By Tamara Pupic
Is the regional mobile app market a tough nut to crack? Locally-based mobile apps creators open up on their motivation, ideas, funding challenges, and more.
Although hardly 40 years old, Ayham Gorani, founder of Alpha Apps, an Abu Dhabi-based mobile apps developer, is already somewhat a veteran of the UAE’s mobile app industry.
“Before in the app market it was more about the content. If you had great content, you could win,” he says. “Now it is getting harder. There are a few developers who get lucky and make a lot of money. But for all other successful apps, they [developers] need more than luck. They now need good content, good marketing and a budget behind it to get in the App Store.”
The booming mobile app sector, with global revenue of $8.3 billion in 2015, has become one of the toughest markets to break into, unless a developer can bring something new and unique to the fore.
A Syrian, born and raised in Germany, Gorani brought the wealth of his experience in managing scalable app projects to the region when he set up AlphaApps in Abu Dhabi in 2011. The goal, he says, has been to bring forward the Arabic apps industry to an internationally competitive level by developing high quality smart device apps - locally.
It is a mission, however, shared by many young Arabs and/or Muslims around the world, who have lately been developing a great number of innovative businesses - from Arabic edutainment apps to Ramadan apps or various lifestyle apps that cater to Muslims’ daily needs.
Many of these innovations are, of course, sparked by frustration with the status quo. “I know for a fact that teaching our or any other, different language and culture in the West is much harder than doing it here in the Middle East. There is a lack of resources,” Gorani says describing the dissatisfaction of his many peers, who are not willing to give up on their own culture and Muslim values, with what Western apps have to offer.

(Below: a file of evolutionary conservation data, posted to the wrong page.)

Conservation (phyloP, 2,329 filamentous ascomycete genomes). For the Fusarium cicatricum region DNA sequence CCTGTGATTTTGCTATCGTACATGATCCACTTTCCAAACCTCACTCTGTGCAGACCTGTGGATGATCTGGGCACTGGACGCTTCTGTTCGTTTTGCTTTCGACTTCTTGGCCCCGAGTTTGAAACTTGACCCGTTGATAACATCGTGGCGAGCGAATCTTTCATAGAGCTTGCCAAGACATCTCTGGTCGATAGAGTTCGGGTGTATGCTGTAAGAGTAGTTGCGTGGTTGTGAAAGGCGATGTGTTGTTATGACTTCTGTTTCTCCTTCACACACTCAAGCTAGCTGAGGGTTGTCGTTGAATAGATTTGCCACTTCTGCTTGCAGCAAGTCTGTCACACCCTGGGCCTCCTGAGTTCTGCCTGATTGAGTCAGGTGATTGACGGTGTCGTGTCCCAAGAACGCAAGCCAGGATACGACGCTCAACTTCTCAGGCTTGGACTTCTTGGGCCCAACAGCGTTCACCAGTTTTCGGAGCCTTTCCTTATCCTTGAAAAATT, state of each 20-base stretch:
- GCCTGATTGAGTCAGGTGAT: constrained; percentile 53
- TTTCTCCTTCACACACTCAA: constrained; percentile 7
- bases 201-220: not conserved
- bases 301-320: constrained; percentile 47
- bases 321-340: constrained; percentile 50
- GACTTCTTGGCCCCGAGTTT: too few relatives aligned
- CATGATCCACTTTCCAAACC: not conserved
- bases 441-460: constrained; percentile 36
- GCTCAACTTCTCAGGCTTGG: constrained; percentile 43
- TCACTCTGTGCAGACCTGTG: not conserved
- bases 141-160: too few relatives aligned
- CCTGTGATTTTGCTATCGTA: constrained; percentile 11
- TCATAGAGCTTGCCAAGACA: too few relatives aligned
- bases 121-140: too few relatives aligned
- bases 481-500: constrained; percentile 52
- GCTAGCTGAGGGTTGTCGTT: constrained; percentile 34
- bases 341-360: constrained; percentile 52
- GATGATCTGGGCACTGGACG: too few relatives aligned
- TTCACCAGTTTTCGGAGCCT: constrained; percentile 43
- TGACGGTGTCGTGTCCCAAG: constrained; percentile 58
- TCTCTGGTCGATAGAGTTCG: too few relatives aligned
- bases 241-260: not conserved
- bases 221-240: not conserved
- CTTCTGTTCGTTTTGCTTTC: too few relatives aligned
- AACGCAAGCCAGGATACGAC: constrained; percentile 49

Last Ramadan, Gorani launched The Sira App, the first mobile application that introduces children to the life and teachings of Prophet Muhammad (PBUH). “When we started working on The Sira App we said that our main target audience would be Arabs or people interested in this culture abroad more than people here,” Gorani adds. “Another reason is that everything related to Arabic language and culture here is of modest quality. You cannot compare it with the apps developed in the West or for Western culture and its languages.
“We wanted to develop something that is very high quality and that comes from this region.”
Similarly, Rashed Al Harmoodi, the creator and executive producer of Mansour, conceptualised this Emirati cartoon in 2011 with the support of Mubadala, an Abu Dhabi-based investment and development company, as an effective means of communication to educate Emiratis aged 6 to 12 years about healthy lifestyles, careers in knowledge-based industries, and Emirati culture.
“All cartoons are imported from abroad. We understand the language, but that doesn’t mean that we have the same culture,” Al Harmoodi says. “We wanted to create local content, relevant to our culture, and export it to the world rather than just continue importing.”
Mansour began airing in March 2014 on the Cartoon Network Arabic Channel. One particular episode, featuring an Emirati boy running away from a diabetes monster, successfully conveyed a message of the importance of keeping a healthy lifestyle to children.
“We decided to create an app because we had one of the highest viewership on this specific episode,” Al Harmoodi says “We created the app [Mansour Run App] and most downloads came from kids in Saudi Arabia, then Egypt, Iraq, and the UAE.”
The award-winning Mansour Run mobile app has received more that 1.3 million downloads globally since launching in 2014.
“To be honest, we’ve got a lot of interest,” he adds. “We also realised that we need to introduce a character from Saudi Arabia in Season 2 because we learnt through the app that we had a huge fan base in Saudi.”
Helal Al Yammahi, founder of Shaheen app - launched as part of twofour54’s Creative Lab initiative - which allows players to control a virtual falcon, agrees that apps have proved to be a powerful medium for educating younger generations. “I really feel that the apps industry is the future,” he says. “Now if you want to pass a message, if you want to announce something, you should better announce it through an app rather than TV or radio or newspaper. The focus nowadays is on apps.”